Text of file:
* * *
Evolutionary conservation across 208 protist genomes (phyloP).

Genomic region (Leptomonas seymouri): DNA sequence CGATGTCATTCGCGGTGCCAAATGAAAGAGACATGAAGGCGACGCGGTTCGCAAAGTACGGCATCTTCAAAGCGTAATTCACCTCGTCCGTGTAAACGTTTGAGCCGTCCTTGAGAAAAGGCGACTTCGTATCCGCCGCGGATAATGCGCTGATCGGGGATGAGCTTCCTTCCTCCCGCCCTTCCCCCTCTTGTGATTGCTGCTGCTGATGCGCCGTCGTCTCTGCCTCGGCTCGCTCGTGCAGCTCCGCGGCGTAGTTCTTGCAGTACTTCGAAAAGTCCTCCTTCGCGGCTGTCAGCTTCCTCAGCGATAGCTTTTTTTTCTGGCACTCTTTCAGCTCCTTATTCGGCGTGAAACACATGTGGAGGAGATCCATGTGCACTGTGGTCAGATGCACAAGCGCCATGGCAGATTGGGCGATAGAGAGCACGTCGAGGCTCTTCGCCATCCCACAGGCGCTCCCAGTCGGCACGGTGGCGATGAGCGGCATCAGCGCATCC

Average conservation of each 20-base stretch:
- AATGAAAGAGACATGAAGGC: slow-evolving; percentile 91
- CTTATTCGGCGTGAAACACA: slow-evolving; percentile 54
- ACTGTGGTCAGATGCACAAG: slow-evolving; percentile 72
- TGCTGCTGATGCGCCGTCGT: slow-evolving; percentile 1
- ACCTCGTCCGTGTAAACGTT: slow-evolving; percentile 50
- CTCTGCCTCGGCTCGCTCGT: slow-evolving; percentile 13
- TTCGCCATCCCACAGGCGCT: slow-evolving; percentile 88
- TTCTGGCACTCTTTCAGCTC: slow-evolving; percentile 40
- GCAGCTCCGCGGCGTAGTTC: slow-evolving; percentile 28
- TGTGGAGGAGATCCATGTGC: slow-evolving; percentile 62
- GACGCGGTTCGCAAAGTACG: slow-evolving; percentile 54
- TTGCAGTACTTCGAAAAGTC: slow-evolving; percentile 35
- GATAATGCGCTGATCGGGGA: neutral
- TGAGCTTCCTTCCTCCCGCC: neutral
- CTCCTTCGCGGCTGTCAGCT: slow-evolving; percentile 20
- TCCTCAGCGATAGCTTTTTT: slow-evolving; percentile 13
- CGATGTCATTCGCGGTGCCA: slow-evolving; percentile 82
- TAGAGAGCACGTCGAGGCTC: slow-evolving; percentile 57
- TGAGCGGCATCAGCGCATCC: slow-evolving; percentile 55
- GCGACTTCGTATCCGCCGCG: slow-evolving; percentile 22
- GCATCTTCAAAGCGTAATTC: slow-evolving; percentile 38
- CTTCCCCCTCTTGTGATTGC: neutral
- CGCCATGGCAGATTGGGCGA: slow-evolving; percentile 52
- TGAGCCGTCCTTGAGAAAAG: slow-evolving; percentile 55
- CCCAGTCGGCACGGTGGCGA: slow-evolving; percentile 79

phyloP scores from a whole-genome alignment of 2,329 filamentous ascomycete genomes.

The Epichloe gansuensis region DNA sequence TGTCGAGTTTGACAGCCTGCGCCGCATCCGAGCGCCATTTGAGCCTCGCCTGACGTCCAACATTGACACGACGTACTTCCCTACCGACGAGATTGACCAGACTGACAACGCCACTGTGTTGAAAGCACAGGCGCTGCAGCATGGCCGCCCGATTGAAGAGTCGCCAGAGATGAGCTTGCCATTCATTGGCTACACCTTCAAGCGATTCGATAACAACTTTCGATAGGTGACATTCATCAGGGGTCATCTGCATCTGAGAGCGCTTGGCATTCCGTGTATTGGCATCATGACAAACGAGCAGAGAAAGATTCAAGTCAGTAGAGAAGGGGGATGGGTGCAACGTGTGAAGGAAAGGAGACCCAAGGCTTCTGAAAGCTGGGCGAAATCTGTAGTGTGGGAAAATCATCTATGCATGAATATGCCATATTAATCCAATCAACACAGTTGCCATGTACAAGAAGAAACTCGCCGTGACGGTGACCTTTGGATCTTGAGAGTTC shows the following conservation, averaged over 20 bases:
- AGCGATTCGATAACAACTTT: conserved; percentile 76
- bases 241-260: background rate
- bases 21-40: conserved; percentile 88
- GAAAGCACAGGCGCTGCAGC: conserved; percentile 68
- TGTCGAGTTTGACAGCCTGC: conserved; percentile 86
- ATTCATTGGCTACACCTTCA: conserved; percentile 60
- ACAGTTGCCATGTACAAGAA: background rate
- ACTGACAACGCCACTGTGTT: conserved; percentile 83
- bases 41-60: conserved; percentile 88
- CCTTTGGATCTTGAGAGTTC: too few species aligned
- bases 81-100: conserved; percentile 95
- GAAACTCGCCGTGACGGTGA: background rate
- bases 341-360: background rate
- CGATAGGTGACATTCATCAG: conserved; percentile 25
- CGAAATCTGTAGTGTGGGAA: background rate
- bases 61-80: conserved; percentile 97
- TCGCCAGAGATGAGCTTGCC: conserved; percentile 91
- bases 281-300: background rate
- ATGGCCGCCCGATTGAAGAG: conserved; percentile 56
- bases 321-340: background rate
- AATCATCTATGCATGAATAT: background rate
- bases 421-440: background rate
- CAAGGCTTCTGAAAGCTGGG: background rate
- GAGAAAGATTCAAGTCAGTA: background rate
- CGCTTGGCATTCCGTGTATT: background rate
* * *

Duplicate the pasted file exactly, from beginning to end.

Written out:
Evolutionary conservation across 208 protist genomes (phyloP).

Genomic region (Leptomonas seymouri): DNA sequence CGATGTCATTCGCGGTGCCAAATGAAAGAGACATGAAGGCGACGCGGTTCGCAAAGTACGGCATCTTCAAAGCGTAATTCACCTCGTCCGTGTAAACGTTTGAGCCGTCCTTGAGAAAAGGCGACTTCGTATCCGCCGCGGATAATGCGCTGATCGGGGATGAGCTTCCTTCCTCCCGCCCTTCCCCCTCTTGTGATTGCTGCTGCTGATGCGCCGTCGTCTCTGCCTCGGCTCGCTCGTGCAGCTCCGCGGCGTAGTTCTTGCAGTACTTCGAAAAGTCCTCCTTCGCGGCTGTCAGCTTCCTCAGCGATAGCTTTTTTTTCTGGCACTCTTTCAGCTCCTTATTCGGCGTGAAACACATGTGGAGGAGATCCATGTGCACTGTGGTCAGATGCACAAGCGCCATGGCAGATTGGGCGATAGAGAGCACGTCGAGGCTCTTCGCCATCCCACAGGCGCTCCCAGTCGGCACGGTGGCGATGAGCGGCATCAGCGCATCC

Average conservation of each 20-base stretch:
- AATGAAAGAGACATGAAGGC: slow-evolving; percentile 91
- CTTATTCGGCGTGAAACACA: slow-evolving; percentile 54
- ACTGTGGTCAGATGCACAAG: slow-evolving; percentile 72
- TGCTGCTGATGCGCCGTCGT: slow-evolving; percentile 1
- ACCTCGTCCGTGTAAACGTT: slow-evolving; percentile 50
- CTCTGCCTCGGCTCGCTCGT: slow-evolving; percentile 13
- TTCGCCATCCCACAGGCGCT: slow-evolving; percentile 88
- TTCTGGCACTCTTTCAGCTC: slow-evolving; percentile 40
- GCAGCTCCGCGGCGTAGTTC: slow-evolving; percentile 28
- TGTGGAGGAGATCCATGTGC: slow-evolving; percentile 62
- GACGCGGTTCGCAAAGTACG: slow-evolving; percentile 54
- TTGCAGTACTTCGAAAAGTC: slow-evolving; percentile 35
- GATAATGCGCTGATCGGGGA: neutral
- TGAGCTTCCTTCCTCCCGCC: neutral
- CTCCTTCGCGGCTGTCAGCT: slow-evolving; percentile 20
- TCCTCAGCGATAGCTTTTTT: slow-evolving; percentile 13
- CGATGTCATTCGCGGTGCCA: slow-evolving; percentile 82
- TAGAGAGCACGTCGAGGCTC: slow-evolving; percentile 57
- TGAGCGGCATCAGCGCATCC: slow-evolving; percentile 55
- GCGACTTCGTATCCGCCGCG: slow-evolving; percentile 22
- GCATCTTCAAAGCGTAATTC: slow-evolving; percentile 38
- CTTCCCCCTCTTGTGATTGC: neutral
- CGCCATGGCAGATTGGGCGA: slow-evolving; percentile 52
- TGAGCCGTCCTTGAGAAAAG: slow-evolving; percentile 55
- CCCAGTCGGCACGGTGGCGA: slow-evolving; percentile 79

phyloP scores from a whole-genome alignment of 2,329 filamentous ascomycete genomes.

The Epichloe gansuensis region DNA sequence TGTCGAGTTTGACAGCCTGCGCCGCATCCGAGCGCCATTTGAGCCTCGCCTGACGTCCAACATTGACACGACGTACTTCCCTACCGACGAGATTGACCAGACTGACAACGCCACTGTGTTGAAAGCACAGGCGCTGCAGCATGGCCGCCCGATTGAAGAGTCGCCAGAGATGAGCTTGCCATTCATTGGCTACACCTTCAAGCGATTCGATAACAACTTTCGATAGGTGACATTCATCAGGGGTCATCTGCATCTGAGAGCGCTTGGCATTCCGTGTATTGGCATCATGACAAACGAGCAGAGAAAGATTCAAGTCAGTAGAGAAGGGGGATGGGTGCAACGTGTGAAGGAAAGGAGACCCAAGGCTTCTGAAAGCTGGGCGAAATCTGTAGTGTGGGAAAATCATCTATGCATGAATATGCCATATTAATCCAATCAACACAGTTGCCATGTACAAGAAGAAACTCGCCGTGACGGTGACCTTTGGATCTTGAGAGTTC shows the following conservation, averaged over 20 bases:
- AGCGATTCGATAACAACTTT: conserved; percentile 76
- bases 241-260: background rate
- bases 21-40: conserved; percentile 88
- GAAAGCACAGGCGCTGCAGC: conserved; percentile 68
- TGTCGAGTTTGACAGCCTGC: conserved; percentile 86
- ATTCATTGGCTACACCTTCA: conserved; percentile 60
- ACAGTTGCCATGTACAAGAA: background rate
- ACTGACAACGCCACTGTGTT: conserved; percentile 83
- bases 41-60: conserved; percentile 88
- CCTTTGGATCTTGAGAGTTC: too few species aligned
- bases 81-100: conserved; percentile 95
- GAAACTCGCCGTGACGGTGA: background rate
- bases 341-360: background rate
- CGATAGGTGACATTCATCAG: conserved; percentile 25
- CGAAATCTGTAGTGTGGGAA: background rate
- bases 61-80: conserved; percentile 97
- TCGCCAGAGATGAGCTTGCC: conserved; percentile 91
- bases 281-300: background rate
- ATGGCCGCCCGATTGAAGAG: conserved; percentile 56
- bases 321-340: background rate
- AATCATCTATGCATGAATAT: background rate
- bases 421-440: background rate
- CAAGGCTTCTGAAAGCTGGG: background rate
- GAGAAAGATTCAAGTCAGTA: background rate
- CGCTTGGCATTCCGTGTATT: background rate